Make a Donation

Consider making a donation to support SHAKSPER.

Subscribe to Our Feeds

Current Postings RSS

Announcements RSS

Home :: Archive :: 1993 :: December ::
Re: Subjectivity in *Hamlet*
Shakespeare Electronic Conference, Vol. 4, No. 912. Thursday, 9 December 1993.
 
(1)     From:   John Cox <
 This e-mail address is being protected from spambots. You need JavaScript enabled to view it
 >
        Date:   Wednesday, 08 Dec 1993 09:47:43 -0500 (EST)
        Subj:   Re: SHK 4.0907  Subjectivity in *Hamlet*
 
(2)     From:   James McKenna <MCKENNJI@UCBEH.BITNET>
        Date:   Wednesday, 08 Dec 1993 10:38:03 -0500 (EST)
        Subj:   Subjectivity in HAMLET
 
 
(1)----------------------------------------------------------------------------
From:           John Cox <
 This e-mail address is being protected from spambots. You need JavaScript enabled to view it
 >
Date:           Wednesday, 08 Dec 1993 09:47:43 -0500 (EST)
Subject: 4.0907  Subjectivity in *Hamlet*
Comment:        Re: SHK 4.0907  Subjectivity in *Hamlet*
 
Julie Traves understandably reads Hamlet's subjectivity *forward* as an
anticipation of postmodern subjectivity.  However, it can also be read
*backward* as the culmination of late classical and medieval tradition.  As C.
S. Lewis pointed out long ago, Hamlet's "There is nothing either good or bad
but thinking makes it so" is anticipated by Chaucer's "no man is wreched but
himself it wene" and by Boethius' "Nothing is miserable unless you think it
so."  (Lewis, *The Discarded Image*, pp. 82-83).  We do not have to be
circumscribed by Lewis's somewhat old-fashioned attempt to explain the
passage, but why neglect one tradition while affirming another?  Wouldn't we
enrich our sense of *Hamlet* (or any other play) by taking both traditions into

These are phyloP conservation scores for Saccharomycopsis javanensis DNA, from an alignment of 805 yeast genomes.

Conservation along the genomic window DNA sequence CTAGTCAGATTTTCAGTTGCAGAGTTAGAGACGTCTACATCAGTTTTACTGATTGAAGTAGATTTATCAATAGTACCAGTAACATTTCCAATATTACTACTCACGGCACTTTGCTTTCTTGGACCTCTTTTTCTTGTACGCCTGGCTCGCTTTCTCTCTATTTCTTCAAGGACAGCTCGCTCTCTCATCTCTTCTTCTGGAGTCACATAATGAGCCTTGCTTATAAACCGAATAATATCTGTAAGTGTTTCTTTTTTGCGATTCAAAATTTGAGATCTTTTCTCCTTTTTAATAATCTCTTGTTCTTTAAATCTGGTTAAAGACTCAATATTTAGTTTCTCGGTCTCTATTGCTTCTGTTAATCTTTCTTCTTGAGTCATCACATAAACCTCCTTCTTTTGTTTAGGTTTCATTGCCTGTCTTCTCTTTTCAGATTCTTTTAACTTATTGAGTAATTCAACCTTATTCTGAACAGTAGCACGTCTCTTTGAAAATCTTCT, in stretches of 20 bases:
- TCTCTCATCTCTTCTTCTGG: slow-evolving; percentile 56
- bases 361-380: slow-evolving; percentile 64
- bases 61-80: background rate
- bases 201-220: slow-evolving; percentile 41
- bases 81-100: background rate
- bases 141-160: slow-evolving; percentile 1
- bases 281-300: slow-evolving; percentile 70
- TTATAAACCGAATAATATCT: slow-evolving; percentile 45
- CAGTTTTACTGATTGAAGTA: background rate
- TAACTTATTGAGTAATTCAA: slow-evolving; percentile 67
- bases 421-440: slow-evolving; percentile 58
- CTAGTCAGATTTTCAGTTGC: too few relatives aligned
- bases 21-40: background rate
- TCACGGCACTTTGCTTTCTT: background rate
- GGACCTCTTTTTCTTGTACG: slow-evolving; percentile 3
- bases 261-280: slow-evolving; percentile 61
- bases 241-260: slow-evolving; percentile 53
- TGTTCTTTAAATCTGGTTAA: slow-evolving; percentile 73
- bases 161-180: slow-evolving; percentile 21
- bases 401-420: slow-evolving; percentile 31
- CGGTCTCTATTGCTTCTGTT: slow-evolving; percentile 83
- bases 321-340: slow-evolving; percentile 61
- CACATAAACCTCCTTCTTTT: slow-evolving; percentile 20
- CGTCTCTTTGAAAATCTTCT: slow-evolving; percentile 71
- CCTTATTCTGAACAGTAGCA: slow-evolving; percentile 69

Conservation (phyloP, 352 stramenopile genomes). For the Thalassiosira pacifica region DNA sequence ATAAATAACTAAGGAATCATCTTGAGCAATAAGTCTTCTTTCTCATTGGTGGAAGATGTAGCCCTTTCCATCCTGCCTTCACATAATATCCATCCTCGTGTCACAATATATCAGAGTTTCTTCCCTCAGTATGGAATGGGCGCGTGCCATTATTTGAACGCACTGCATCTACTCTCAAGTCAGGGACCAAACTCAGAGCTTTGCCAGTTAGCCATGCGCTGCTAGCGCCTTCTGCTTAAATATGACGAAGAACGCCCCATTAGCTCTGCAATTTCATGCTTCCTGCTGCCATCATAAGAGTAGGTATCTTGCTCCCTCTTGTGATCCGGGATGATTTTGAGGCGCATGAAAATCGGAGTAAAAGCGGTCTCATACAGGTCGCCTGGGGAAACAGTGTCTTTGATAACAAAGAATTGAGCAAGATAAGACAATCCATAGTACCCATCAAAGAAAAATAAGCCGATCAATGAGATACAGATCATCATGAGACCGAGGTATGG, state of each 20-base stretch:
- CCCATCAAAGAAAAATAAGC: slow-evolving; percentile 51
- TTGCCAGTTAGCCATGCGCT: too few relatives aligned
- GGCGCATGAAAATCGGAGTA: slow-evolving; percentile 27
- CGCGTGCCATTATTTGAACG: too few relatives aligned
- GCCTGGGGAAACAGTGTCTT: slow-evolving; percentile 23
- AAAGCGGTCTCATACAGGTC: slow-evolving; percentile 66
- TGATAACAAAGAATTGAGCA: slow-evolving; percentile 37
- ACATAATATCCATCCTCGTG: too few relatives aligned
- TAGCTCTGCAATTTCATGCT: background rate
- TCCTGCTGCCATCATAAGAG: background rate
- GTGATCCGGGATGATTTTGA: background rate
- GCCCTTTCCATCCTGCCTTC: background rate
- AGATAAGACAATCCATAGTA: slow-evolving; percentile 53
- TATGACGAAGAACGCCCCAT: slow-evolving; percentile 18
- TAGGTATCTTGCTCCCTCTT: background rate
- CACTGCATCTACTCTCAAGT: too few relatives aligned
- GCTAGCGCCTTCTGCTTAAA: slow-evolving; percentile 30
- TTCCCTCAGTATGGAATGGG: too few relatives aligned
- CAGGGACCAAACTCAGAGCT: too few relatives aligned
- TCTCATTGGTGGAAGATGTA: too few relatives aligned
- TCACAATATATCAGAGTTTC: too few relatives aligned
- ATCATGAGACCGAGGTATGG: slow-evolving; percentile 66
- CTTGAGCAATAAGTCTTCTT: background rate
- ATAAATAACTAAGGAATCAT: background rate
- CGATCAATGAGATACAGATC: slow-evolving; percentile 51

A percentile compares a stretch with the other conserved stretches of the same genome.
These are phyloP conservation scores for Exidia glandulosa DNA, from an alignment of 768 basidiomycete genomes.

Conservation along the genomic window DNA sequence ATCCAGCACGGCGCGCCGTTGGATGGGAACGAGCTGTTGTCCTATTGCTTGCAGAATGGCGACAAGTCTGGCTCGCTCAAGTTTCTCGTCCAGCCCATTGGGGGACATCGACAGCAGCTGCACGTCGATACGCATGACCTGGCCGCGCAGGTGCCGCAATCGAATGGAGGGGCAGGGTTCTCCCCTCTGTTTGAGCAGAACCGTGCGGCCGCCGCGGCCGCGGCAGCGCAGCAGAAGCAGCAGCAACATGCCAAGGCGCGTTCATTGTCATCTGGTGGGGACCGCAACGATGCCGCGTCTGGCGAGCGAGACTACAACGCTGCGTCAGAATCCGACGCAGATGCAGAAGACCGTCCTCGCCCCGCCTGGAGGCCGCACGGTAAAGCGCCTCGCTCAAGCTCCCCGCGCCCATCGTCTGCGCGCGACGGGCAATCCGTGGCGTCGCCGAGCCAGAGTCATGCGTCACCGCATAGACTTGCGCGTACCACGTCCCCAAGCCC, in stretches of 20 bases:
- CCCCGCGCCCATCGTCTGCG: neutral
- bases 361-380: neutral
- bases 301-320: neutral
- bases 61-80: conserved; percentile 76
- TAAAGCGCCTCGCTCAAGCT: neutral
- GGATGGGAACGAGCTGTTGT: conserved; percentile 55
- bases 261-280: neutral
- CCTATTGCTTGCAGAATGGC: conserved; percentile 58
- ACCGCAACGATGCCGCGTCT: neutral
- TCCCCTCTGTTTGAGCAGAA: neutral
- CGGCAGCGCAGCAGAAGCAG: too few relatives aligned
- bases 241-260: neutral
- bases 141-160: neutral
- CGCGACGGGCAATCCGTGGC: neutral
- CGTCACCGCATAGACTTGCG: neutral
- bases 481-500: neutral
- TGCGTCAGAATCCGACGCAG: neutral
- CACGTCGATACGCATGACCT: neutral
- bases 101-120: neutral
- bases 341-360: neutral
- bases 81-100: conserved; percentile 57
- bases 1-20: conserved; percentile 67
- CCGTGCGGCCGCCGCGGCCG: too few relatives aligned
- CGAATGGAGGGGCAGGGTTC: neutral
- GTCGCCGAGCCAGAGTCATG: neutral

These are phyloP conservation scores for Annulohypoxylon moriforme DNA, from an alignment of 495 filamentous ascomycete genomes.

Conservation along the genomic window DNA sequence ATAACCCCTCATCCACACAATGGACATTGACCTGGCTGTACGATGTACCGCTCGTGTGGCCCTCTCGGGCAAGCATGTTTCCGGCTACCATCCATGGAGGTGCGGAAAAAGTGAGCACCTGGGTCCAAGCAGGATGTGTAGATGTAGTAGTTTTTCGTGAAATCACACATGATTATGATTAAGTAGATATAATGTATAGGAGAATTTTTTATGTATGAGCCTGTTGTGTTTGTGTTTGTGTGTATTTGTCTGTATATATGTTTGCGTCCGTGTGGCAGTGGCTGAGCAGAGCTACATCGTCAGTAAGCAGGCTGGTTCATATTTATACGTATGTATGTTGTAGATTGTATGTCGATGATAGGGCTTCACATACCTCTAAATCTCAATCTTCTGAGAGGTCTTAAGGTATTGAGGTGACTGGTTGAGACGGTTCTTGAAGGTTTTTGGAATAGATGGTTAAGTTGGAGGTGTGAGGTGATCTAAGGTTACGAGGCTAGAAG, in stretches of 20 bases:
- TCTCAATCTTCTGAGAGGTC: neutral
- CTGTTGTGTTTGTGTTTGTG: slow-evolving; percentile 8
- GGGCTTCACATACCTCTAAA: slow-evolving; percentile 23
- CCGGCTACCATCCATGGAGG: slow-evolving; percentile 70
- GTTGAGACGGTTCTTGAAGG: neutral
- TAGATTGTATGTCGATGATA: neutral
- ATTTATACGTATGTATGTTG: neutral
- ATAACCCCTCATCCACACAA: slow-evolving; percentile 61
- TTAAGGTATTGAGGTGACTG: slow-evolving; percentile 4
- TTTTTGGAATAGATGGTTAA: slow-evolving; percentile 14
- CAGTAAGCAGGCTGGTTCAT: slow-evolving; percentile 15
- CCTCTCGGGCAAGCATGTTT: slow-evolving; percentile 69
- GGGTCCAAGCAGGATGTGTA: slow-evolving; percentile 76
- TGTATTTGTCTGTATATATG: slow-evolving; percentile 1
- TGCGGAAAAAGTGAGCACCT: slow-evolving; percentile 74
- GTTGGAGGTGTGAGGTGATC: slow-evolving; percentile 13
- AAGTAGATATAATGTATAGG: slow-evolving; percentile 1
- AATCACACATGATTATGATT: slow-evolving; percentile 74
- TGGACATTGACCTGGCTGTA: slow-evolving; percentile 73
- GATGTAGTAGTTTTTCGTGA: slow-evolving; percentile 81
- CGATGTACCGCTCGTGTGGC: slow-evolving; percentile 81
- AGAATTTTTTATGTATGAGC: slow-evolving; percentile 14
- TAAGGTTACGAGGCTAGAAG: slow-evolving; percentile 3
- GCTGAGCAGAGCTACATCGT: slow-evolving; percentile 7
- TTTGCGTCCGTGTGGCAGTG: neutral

account, rather than insisting on one at the expense of the other?
 
John Cox
 
(2)----------------------------------------------------------------------------
From:           James McKenna <MCKENNJI@UCBEH.BITNET>
Date:           Wednesday, 08 Dec 1993 10:38:03 -0500 (EST)
Subject:        Subjectivity in HAMLET
 
Dear Ms. Traves,
 
I wonder whether it is subjectivity in the sense of unstable meaning and
fundamental meaninglessness, or in the sense that meanings are intended and
misunderstood.  For example, the Ghost exhorts Hamlet to "this act"; he is no
more specific, and this can of course be interpreted other than as
assassination.  But the Ghost's slight vagueness reminds me of an even more
pointed vagueness in RICHARD III.  In IV.ii, Richard demands that Buckingham
kill prince Edward, but, when forced by Buckingham's obtuseness to speak
plainly, he is furious.  I think the vagueness in HAMLET is of the same sort:
courtly inuendo with definite intended meaning that gets appropriated for other
purposes, as Hamlet appropriates the sentence of death and turns it on R and G.
That's my take on it.
 
I hope I haven't misappropirated your meaning....
 
James McKenna
U of Cincinnati
mckennji@ucbeh.bitnet
 

©2011 Hardy Cook. All rights reserved.